Tag Archives: tension

How to Increase Tension in your Story

Girl biting nils

Tension

Tension in stories primarily concerns the barely contained hostility or strained relations between individuals or groups. This differs from conflict which is more about disharmony and opposition between people who hold different ideas, goals, and beliefs. Both conflict and tension are invaluable in making stories more powerful and dramatic. In this post we look at seven ways to add tension to your scenes.

7 Ways to Increase Tension

1. Place your characters in a place they shouldn’t be in.

2. Have your characters make decisions that have severe consequences.

3. Have your characters participate in actions and dialogue that worsens conflict.

4. Have your characters participate in actions and dialogue that increases the danger to themselves.

5. Have your characters participate in socially, politically, and morally unacceptable actions.

6. Place your characters in a situation where they have to choose between two evils.

7. Have your characters overstep their natural boundaries.

Mario Salem said:

“Every chance I get, I put my characters in spots that make me uncomfortable. If I’m comfortable with where they are, it’s a boring script. I say ‘what’s the worst thing thing that could happen to this guy’ and then I write that in. My characters hate me and that’s what makes my scripts better.”

We would do well to heed this advice.

Summary

Tension is a necessary part of keeping the reader or audience hooked into your story. Use one or more of the 7 techniques mentioned in this post to help you achieve this goal.

Invitation

If you enjoyed this post, or have a suggestion for a future one, kindly leave a comment and let’s get chatting. You may subscribe to this blog by clicking on the “subscribe” or “profile” link on the right-hand side of this article. I post new material every Monday.

How to Write Powerful Endings

Ticket showing "End of the Line"

The End

Powerful endings don’t just happen. They are the result of careful and inspired preparation implemented from the first page of your manuscript. The best endings are as surprising as they are inevitable — in hindsight. This post offers five techniques, chosen from an assortment of others, for making your story endings more memorable.

1. Enhance the Reputations of the Protagonist and Antagonist

Stories are about the antagonist and protagonist involved in a life and death struggle to achieve/prevent the story goal. Enhancing the reputation of these two essential characters ups the ante and leads to a more engaging and tense ending. In Unforgiven, William Munny (Clint Eastwood), the protagonist, is described by the opening titles as “a known thief, murderer, a man of notoriously vicious and intemperate disposition” and later is described by The Kid as “You the same one that shot Charley Pepper up in Lake County? (…). You’re the one who killed William Harvey and robbed that train in Missouri.” Likewise, the antagonist, Sheriff Little Bill (Gene Hackman), is described by a deputy as being fearless, having grown up in tough circumstances and survived. He is also seen beating English Bob, a hardened murderer, within an inch of his life. His toughness and cruelty enhances his reputation as a feared antagonist.

2. Cast Doubt about the Final Confrontation

The more we doubt the ability of the protagonist to achieve his goal by defeating the antagonist, the more we root for his success, and the more we fear for his failure. When we first meet William Munny we find him slipping and falling amongst the pigs in the pen. The Kid says of him: “You don’t look like no rootin’ tootin’ cold blooded assassin.” And later, it takes Munny four shots to get the first cowboy. Compared with Little Bill’s ruthless skills, this makes us fear for his survival against the Sheriff.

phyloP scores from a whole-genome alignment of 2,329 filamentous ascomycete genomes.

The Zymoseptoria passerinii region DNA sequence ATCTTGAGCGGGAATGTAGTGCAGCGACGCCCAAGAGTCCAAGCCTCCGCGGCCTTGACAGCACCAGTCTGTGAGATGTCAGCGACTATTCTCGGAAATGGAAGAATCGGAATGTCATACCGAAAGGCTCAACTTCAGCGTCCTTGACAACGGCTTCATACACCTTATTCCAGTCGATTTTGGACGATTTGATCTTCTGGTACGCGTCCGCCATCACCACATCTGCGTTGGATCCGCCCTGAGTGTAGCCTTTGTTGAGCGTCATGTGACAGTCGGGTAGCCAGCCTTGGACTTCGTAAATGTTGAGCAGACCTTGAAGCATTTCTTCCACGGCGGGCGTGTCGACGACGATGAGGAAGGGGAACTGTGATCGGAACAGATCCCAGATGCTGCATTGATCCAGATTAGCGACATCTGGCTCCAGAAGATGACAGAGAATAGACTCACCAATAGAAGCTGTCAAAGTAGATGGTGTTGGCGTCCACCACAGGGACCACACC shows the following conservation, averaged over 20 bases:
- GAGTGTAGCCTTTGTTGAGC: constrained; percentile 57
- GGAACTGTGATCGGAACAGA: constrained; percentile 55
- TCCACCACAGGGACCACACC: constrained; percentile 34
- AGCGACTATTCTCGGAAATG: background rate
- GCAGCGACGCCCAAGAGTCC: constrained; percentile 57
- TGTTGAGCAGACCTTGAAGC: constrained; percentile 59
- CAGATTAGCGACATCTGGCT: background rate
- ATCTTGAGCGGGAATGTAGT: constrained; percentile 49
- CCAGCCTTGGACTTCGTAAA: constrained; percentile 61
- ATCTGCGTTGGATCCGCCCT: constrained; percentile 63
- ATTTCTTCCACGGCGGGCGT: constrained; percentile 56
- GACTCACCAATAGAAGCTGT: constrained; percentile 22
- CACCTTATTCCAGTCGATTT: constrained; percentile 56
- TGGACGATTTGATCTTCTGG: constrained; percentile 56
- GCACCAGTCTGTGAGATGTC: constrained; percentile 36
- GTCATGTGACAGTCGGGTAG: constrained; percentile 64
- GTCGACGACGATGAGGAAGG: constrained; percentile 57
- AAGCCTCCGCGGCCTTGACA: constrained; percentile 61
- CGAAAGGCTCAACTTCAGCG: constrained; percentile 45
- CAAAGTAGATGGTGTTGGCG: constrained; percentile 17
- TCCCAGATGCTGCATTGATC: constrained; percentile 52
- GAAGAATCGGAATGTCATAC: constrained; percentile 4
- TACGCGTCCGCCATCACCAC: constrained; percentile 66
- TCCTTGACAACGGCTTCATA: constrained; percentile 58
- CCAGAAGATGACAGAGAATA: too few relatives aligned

3. Shift Direction

Introducing twists which take us away from our expectations – from what is needed for the protagonist to achieve the goal – causes us to wonder and worry about the outcome. Little Bill beats up William Munny at the saloon, and Munny spends three days hovering near death. The Kid remarks that Munny is useless. Munny hardly appears as a man who will fulfill his contract and succeed in standing up to Little Bill.

4. Further Increase Suspense Around the Final Confrontation

When Munny is told that Ned Logan (Morgan Freeman) has been beaten to death by Little Bill, he knows that he has to go back and revenge his death. He knows that this might well result in his own death since he tells The Kid “Here, take this money and give my half and Ned’s half to my kids.” Munny’s own belief in the outcome of the confrontation increases the suspense and makes us fear about his survival even more.

5. The Final Confrontation Occurs in The Antagonists’s Stronghold

Facing the antagonist in his own lair, strengthens the antagonists’ and weakens the protagonists’ position. Munny faces Little Bill in the Saloon, surrounded by Little Bill’s deputies, henchmen, and supporters. This weighs heavily against Munny and makes it unlikely that he will survive the confrontation.

Summary

Planing a powerful ending involves seeding a number of elements at various points along the story that increase the tension and make the likelihood of the protagonist prevailing over the antagonist unlikely. Enhancing the reputation, casting doubt about the final confrontation, constantly shifting direction in expectation, further increasing suspense around the final confrontation, and having the climactic scene occur in the antagonists’s lair, are some of the most important techniques in achieving this.

Invitation

If you enjoyed this post, or have a suggestion for a future one, kindly leave a comment and let’s get chatting. You may subscribe to this blog by clicking on the “subscribe” or “profile” link on the right-hand side of this article. I post new material every Monday.